It’s so admirable, what Marilyn embodies. The audience at the concerts this week were also completely rapt in their attention to what Marilyn and her band of friends and family presented. It’s a rare thing, to be on the receiving end of that sort of audience focus. There really was a give and take that one always hopes for, but seldom gets in larger scale performances in the concert hall. For chamber musicians it’s more common to encounter, but these shows were at a level of interchange between audience and musicians that was way up in the 99th percentile. I’ll close by saying a heartfelt thank you to Marilyn for her musical kinship and friendship these past few years, and for inviting me to perform with her this week. It was a career highlight for me.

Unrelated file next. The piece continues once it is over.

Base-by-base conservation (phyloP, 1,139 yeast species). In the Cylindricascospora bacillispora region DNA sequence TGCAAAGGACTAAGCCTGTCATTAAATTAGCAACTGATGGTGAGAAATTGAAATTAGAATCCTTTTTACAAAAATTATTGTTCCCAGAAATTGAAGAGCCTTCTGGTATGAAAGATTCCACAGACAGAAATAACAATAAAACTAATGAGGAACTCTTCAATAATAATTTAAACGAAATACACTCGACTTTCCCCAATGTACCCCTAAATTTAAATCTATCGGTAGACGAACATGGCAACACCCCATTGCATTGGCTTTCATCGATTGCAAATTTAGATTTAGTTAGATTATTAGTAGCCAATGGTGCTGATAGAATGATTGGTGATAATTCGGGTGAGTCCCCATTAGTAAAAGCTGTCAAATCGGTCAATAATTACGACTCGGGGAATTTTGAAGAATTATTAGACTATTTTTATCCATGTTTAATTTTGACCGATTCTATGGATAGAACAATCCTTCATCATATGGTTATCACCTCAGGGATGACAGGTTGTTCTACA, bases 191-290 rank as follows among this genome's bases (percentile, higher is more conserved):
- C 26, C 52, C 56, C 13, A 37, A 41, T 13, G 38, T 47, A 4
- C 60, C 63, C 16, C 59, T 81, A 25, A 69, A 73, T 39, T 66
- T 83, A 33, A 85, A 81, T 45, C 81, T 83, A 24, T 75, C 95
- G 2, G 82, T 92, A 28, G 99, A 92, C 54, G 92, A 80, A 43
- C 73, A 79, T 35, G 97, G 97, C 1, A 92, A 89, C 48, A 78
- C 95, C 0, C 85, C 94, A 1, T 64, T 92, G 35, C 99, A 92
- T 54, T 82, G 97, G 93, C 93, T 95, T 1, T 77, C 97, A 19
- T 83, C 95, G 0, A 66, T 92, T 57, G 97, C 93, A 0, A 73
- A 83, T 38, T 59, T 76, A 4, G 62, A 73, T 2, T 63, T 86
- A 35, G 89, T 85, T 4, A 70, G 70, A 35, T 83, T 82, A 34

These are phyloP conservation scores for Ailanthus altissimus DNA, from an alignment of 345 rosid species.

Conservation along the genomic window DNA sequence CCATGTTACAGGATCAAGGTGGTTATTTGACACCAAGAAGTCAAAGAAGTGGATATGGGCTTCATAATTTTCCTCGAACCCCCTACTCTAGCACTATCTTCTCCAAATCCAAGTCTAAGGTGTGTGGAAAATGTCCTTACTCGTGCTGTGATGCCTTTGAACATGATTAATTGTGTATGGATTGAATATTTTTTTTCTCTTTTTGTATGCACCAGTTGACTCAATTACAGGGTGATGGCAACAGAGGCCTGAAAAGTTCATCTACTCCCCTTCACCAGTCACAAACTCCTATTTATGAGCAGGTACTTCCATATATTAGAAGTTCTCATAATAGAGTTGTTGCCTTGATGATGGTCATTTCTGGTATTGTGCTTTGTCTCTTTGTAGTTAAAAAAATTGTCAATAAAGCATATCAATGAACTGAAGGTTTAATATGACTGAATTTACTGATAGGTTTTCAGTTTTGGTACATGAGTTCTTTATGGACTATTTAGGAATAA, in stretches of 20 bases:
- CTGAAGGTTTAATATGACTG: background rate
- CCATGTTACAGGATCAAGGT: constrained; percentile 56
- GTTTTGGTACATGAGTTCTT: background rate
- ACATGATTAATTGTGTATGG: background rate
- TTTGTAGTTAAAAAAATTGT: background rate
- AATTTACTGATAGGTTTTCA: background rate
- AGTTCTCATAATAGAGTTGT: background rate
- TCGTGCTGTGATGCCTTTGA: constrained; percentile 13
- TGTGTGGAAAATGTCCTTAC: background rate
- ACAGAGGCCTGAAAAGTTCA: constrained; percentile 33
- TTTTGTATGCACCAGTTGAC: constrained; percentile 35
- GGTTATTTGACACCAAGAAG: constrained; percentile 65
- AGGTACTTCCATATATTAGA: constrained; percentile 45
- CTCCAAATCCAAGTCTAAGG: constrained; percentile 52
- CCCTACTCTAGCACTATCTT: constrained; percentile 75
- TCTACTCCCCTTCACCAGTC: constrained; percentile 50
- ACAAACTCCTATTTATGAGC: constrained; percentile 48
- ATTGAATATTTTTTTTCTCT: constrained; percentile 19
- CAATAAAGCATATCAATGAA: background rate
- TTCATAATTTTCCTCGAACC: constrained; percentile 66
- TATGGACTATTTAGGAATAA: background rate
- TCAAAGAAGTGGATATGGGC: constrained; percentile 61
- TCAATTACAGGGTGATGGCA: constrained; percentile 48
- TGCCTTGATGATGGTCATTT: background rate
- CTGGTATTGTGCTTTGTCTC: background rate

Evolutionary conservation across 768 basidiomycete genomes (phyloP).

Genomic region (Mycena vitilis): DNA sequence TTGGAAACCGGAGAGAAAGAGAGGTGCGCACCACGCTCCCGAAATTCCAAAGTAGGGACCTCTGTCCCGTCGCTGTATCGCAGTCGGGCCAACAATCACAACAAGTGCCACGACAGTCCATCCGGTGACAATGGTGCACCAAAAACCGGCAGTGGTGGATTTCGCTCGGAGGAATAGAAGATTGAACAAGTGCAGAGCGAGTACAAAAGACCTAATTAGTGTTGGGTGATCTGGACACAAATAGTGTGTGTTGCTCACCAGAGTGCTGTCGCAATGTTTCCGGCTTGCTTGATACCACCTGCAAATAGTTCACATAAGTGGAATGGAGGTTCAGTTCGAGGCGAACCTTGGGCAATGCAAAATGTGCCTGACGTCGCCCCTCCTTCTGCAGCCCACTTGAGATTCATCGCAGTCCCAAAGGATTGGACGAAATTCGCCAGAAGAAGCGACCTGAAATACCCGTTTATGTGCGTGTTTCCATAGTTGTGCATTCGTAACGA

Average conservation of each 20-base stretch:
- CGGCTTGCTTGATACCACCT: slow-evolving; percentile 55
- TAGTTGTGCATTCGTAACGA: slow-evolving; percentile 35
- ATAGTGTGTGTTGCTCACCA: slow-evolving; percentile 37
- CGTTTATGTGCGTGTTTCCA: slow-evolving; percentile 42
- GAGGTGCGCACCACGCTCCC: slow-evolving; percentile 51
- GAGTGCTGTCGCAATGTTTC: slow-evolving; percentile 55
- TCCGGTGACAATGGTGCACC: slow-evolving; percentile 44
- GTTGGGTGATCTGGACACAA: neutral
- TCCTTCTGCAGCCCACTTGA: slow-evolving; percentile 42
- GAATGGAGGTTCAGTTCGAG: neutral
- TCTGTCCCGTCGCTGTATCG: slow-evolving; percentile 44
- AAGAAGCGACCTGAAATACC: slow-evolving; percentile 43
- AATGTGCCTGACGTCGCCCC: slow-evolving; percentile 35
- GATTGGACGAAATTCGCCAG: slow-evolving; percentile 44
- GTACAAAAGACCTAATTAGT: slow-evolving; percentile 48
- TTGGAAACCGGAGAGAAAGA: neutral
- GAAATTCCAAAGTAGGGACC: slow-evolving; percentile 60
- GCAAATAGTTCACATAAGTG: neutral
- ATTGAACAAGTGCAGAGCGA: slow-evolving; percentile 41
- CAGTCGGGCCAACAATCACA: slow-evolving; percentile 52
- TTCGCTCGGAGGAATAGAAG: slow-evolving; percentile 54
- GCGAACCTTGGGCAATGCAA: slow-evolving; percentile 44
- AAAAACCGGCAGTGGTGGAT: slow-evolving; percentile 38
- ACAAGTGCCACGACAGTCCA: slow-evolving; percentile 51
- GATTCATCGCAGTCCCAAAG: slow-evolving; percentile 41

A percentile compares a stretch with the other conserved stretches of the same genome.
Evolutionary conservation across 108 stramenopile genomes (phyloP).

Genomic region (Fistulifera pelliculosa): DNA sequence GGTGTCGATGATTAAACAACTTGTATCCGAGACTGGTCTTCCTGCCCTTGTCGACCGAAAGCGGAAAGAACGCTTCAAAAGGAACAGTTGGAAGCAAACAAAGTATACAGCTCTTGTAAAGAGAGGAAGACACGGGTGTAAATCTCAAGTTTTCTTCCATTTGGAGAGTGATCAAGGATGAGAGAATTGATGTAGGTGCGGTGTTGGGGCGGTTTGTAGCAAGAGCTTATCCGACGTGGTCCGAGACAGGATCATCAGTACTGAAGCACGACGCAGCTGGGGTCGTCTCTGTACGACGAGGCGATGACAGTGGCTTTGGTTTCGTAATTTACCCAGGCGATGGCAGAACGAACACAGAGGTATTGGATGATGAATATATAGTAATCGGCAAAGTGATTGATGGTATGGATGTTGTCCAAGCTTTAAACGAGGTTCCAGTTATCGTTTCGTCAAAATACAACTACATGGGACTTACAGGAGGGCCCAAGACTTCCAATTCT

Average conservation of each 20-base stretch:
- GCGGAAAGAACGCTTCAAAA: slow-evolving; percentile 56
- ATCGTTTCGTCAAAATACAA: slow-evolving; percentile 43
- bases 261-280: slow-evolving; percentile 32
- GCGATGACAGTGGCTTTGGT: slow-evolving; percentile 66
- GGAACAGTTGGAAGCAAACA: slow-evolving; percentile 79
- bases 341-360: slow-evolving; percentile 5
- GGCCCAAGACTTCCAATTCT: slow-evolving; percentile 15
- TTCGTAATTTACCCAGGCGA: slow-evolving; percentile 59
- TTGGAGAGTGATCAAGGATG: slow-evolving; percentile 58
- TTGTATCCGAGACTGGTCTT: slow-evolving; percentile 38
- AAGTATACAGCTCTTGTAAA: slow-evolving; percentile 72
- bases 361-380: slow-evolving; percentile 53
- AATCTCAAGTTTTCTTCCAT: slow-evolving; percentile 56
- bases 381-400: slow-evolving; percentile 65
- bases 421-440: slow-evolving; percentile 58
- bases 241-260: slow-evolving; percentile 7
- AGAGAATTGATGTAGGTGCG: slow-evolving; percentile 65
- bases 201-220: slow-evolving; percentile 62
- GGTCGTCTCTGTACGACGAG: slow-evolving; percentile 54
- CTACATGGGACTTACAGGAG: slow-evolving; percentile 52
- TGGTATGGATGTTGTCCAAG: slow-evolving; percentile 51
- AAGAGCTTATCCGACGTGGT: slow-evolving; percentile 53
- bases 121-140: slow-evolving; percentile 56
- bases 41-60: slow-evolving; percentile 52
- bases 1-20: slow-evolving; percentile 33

Obrigado, Marilyn!

Program:

CAROLINE SHAW | limestone & felt (2012)
JOHN TAVENER | Akhmatova Songs (1993)
ANDY AKIHO | 21 (2009)
SVANTE HENRYSON | Off Pist (1996)
KENJI BUNCH | Adventure Awaits (2017)
Commissioned with support from The Collins Foundation
GIOVANNI SOLLIMA | Lamentatio (1998)

Performers:
Marilyn de Oliveira, cello
Edlyn de Oliveira, soprano
Trevor Fitzpatrick, cello
Charles Noble, viola
Michael Roberts, percussion
James Shields, clarinet